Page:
Visible from what seems like the entire Pacific Northwest, Mount Rainier looms over western Washington, enticing us to explore. Full of incredible sights and destinations, the mountain also acts as a way to see the coming of new seasons. With each passing storm front that rolls over the cascades, a fresh coat of snow drapes the active volcano, covering the exposed ridges with a white blanket. While many will see the new snow at the high elevations as a reason to no longer visit Mount Rainier National Park, the cold weather triggers a change in the alpine plants, bringing a stunning display of fall colors that are awaiting your discovery. From stunning scenic drives recommended by National Park Service staff to breathtaking hikes from outdoors experts, an autumn trip up to “The Mountain” will reward you with an explosion of fall colors and experiences.

The Best Time to Visit

The best time to see the fall colors up on Mount Rainier is October and November, as the cold air helps the region’s plants erupt in colorful beauty. The main challenge you’ll have finding fall colors is dealing with seasonal road closures, as many of the higher roads (like the road to Sunrise) will close after the first heavy snowfall. While you’ll have to battle rainy and cloudy days, the autumn months have enough sunny days to give you plenty of time to explore the region. The best light for pictures will be early morning and late afternoon, though if it is sunny, don’t hesitate in spending the whole day up there. Always check the weather before heading to the park and make sure you are aware of any road closures. The weather changes quickly on the passes and around the mountain, so use your best judgment.

The Drives

Throughout the greater Rainier region, autumn’s hues impress PNW residents. Photo credit: Douglas Scott.

One of the favorite drives for fall enthusiasts at Mount Rainier is driving east along the Stevens Canyon Road. Recommended by rangers in the park, this road starts off with stunning views from Reflection Lakes and ends at the gorgeous forests and waters around Ohanapecosh.

The Stevens Canyon Road weaves around the southern side of the mountain, showcasing huge vistas full of colorful hillsides of deciduous trees and shrubs near incredible mountain views. With numerous pullouts and short hikes, like the Box Canyon Trail, you’ll be wow’d by the fall colors found along this drive.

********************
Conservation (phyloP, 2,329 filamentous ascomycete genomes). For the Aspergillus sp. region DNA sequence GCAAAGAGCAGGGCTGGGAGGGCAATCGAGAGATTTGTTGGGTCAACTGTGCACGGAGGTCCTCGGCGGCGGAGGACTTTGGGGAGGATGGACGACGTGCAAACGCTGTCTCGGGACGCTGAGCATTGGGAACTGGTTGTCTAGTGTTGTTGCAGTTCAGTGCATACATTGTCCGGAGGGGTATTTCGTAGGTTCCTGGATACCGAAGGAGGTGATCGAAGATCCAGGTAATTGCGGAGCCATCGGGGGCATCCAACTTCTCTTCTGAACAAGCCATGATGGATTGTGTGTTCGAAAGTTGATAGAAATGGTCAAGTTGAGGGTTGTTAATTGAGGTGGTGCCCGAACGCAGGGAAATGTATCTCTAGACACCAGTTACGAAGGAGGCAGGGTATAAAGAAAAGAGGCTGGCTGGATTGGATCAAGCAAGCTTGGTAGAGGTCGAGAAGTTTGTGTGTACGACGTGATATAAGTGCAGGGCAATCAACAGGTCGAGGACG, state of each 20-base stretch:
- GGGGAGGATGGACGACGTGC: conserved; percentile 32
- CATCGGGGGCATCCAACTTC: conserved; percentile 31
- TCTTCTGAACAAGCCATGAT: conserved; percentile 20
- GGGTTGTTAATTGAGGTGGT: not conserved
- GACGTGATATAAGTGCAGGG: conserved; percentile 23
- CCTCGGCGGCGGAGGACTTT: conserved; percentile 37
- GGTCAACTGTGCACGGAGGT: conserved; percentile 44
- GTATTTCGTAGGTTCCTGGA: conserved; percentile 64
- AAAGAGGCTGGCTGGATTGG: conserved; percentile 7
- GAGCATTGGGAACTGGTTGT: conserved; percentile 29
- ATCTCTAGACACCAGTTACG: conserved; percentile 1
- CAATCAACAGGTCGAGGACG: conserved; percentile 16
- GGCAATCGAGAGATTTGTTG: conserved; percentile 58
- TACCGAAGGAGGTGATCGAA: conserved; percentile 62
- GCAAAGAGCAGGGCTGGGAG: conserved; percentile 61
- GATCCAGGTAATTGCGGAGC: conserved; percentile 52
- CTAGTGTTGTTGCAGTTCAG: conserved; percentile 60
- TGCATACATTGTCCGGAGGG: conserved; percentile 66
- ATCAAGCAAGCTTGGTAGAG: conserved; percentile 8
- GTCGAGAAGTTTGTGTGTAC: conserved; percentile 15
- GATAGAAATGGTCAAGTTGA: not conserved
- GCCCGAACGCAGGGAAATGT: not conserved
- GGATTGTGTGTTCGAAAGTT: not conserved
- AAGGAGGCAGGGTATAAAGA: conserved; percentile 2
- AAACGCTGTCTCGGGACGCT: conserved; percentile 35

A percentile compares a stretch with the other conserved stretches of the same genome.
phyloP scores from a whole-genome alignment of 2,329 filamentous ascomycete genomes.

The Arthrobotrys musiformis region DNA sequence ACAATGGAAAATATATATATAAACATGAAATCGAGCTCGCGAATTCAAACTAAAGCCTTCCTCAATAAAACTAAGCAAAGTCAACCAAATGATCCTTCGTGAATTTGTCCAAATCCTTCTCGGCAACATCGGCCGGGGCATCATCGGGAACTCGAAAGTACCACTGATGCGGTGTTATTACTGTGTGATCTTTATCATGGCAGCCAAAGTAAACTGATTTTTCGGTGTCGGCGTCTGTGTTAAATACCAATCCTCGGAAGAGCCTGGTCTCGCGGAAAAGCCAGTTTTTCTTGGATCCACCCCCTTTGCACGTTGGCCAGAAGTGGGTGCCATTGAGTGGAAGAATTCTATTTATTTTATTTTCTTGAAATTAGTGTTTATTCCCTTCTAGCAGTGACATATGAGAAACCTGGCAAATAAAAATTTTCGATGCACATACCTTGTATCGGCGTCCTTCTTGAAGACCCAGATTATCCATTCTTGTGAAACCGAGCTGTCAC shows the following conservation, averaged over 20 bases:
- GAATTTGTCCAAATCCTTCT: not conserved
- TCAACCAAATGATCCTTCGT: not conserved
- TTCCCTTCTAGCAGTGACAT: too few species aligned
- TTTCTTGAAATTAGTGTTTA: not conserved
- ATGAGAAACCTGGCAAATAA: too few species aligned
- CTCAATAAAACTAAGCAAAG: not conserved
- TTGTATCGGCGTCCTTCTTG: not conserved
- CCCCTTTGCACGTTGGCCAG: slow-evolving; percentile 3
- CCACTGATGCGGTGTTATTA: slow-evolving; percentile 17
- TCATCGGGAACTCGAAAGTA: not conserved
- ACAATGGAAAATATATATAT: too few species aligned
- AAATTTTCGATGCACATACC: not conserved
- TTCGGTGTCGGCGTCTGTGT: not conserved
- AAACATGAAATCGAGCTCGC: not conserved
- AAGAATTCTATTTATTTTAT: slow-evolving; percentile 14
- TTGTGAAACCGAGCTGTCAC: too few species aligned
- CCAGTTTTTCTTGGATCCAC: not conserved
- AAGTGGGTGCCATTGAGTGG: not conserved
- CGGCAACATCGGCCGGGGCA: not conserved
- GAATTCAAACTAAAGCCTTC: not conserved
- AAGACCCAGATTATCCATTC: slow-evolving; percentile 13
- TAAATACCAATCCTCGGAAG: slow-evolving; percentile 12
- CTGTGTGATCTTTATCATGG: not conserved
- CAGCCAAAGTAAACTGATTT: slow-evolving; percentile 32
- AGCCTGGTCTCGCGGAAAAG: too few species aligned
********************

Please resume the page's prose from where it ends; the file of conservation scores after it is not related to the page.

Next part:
As the days turn crisp and cool, trails like Spray Park erupt in stunning displays of fall colors. Photo credit: Douglas Scott.

Another classic autumn drive is the route from the White Pass Scenic Byway to Tipsoo Lake. Along this route, you’ll see golden Tamaracks, better known as Western Larches, and the deep reds of the huckleberries. Once you reach Tipsoo Lake, turn around and head back toward White Pass to take in the sights one more time on your return home.

For an even better day, once you reach the Scenic Byway, head east to the top of White Pass and down to Rimrock Lake to see newly fallen snow, more fall colors and maybe even a cloudless sky. If driving doesn’t sound like a fun day, consider heading to the small town of Elbe and splurge on a fun and scenic train ride through the autumn bliss. This year on the weekends of October, the theme is the great Pumpkin Patch Express, giving kids a pumpkin and a chance to meet Charlie Brown and Snoopy. November will see a Polar Express style ride, complete with hot chocolate and cookies.

The Best Hikes

Once fall reaches Mount Rainier, the high-alpine landscape erupts in one last gasp of colorful beauty. Photo credit: Abhinaba Basu.

While nearly every corner of the park will showcase stunning fall colors along the trails, there are a few regions that must be explored before the snow closes them for the season. The first hiking region is one many overlook, largely due to the fact that it is a longish drive on a bumpy gravel road. While that may dissuade most, those who do make the drive up to the Mowich Lake will see jaw-dropping fall colors around the Spray Park Trail. Located on the northwest side of Rainier, the trail quickly leads to a stunning meadow that turns hues of oranges and reds in the fall months.

Not feeling like driving all the way to Mowich Lake? The short 2.5 mile trail to Bench and Snow Lakes off of Stevens Canyon Road is a breathtaking family friendly hike that showcases the brilliant colors of huckleberry plants. This trail also gives great views of Rainier on sunny days, so if you see a crisp, clear day in the forecast, don’t miss this trail.

Stevens Canyon Road is one of the more scenic and stunning roads in Mount Rainier to drive during the fall months. Photo credit: Elke Peterson.

Finally, if Sunrise has already closed, don’t miss the final chances to hike the Alta Vista Trail or the Skyline Trail out of Paradise. While the highest points of the trail may be snowy, even hiking it for a few miles will have you surrounded by the high alpine beauty of autumn.

At the very least, hike to the incredible views found at Myrtle Falls near Paradise. Tumbling down a rocky route, the falls are one of the most picturesque destinations in Mount Rainier, made better in the fall months.

For more fall hiking ideas, check out the top ten fall trails by Visit Rainier.

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